Psychological Well Being
Health, as defined by the World Health Organization (WHO), is "a state of complete physical, social and psychological well-being and not merely the absence of disease or infirmity." Mental health may be defined as the ability to adapt and manage physical, mental and social challenges throughout life resulting in a state of wellbeing.
The Six-factor Model of Psychological Well-being [PWB] is a theory developed by Carol Ryff which determines six factors which contribute to an individual's psychological well-being, contentment, and happiness. Psychological well-being consists of positive relationships with others, personal mastery, autonomy, a feeling of purpose and meaning in life, and personal growth and development. Psychological well-being is attained by achieving a state of balance affected by both challenging and rewarding life events.
Six factors are considered key-elements of psychological well-being as measured on a scale:
Self-acceptance High scores reflect the respondent's positive attitude about his or her self. An example statement for this criterion is "I like most aspects of my personality"
Personal growth High scores indicate that the respondent continues to develop, is welcoming to new experiences, and recognizes improvement in behavior and self over time. An example statement for this criterion is "I think it is important to have new experiences that challenge how you think about yourself and the world".
Purpose in life High scores reflect the respondent's strong goal orientation and conviction that life holds meaning. An example statement for this criterion is "Some people wander aimlessly through life, but I am not one of them".
Environmental mastery High scores indicate that the respondent makes effective use of opportunities and has a sense of mastery in managing environmental factors and activities, including managing everyday affairs and creating situations to benefit personal needs. An example statement for this criterion is "In general, I feel I am in charge of the situation in which I live".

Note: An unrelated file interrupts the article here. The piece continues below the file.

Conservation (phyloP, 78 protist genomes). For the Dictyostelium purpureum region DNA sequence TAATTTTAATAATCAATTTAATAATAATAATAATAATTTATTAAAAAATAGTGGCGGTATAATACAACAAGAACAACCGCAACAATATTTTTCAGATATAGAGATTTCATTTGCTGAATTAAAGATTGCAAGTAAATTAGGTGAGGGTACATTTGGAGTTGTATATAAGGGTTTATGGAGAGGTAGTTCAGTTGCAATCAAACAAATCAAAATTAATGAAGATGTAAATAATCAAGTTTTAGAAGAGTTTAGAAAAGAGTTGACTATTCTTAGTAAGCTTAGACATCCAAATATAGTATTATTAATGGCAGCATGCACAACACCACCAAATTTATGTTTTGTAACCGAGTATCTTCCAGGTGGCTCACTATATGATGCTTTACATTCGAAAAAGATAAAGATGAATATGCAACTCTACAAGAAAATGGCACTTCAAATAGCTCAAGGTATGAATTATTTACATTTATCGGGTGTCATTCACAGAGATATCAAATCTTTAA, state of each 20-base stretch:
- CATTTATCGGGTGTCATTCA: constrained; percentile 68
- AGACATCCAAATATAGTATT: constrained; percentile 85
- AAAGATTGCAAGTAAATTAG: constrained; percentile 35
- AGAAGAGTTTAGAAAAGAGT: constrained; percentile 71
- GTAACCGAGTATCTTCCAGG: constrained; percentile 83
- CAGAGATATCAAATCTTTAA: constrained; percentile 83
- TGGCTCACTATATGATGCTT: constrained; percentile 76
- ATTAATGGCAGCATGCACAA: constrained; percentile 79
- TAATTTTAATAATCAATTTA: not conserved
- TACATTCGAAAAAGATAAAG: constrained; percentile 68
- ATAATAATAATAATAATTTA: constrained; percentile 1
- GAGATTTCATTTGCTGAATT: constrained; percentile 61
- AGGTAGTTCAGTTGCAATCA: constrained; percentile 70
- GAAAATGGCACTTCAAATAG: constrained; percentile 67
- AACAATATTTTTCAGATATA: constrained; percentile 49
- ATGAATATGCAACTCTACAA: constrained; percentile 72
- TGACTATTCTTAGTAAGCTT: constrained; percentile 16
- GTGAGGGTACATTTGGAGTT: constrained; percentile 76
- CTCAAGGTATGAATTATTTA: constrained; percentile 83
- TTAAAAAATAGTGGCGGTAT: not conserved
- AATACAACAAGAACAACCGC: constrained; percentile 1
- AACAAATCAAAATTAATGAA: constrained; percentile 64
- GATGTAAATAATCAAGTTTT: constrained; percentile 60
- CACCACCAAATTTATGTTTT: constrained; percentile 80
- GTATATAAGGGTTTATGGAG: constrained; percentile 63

Autonomy High scores indicate that the respondent is independent and regulates his or her behavior independent of social pressures. An example statement for this criterion is "I have confidence in my opinions, even if they are contrary to the general consensus".
Positive relations with others High scores reflect the respondent's engagement in meaningful relationships with others that include reciprocal empathy, intimacy, and affection. An example statement for this criterion is "People would describe me as a giving person, willing to share my time with others".
Psychological Wellbeing has two important facets.
The first of these refers to the extent to which people experience positive emotions and feelings of happiness. Sometimes this aspect of psychological wellbeing is referred to as subjective wellbeing (Diener, 2000). Subjective wellbeing is a necessary part of overall PWB but on its own it is not enough. To see why this is so, imagine being somewhere that you really enjoy, perhaps sitting on a yacht in the sunshine, with your favourite food and drink and some good company – or alone if that’s how you’d prefer it! For most people that would be very enjoyable, for a week or two but imagine doing it not just for a week but forever! The old saying may be true, you can have too much of a good thing. What this brings home is that to really feel good we need to experience purpose and meaning ‘Eudaimonic’ in addition to positive emotions ‘Hedonic’.
So, the two important ingredients in PWB are the subjective happy feelings brought on by something we enjoy AND the feeling that what we are doing with our lives has some meaning and purpose.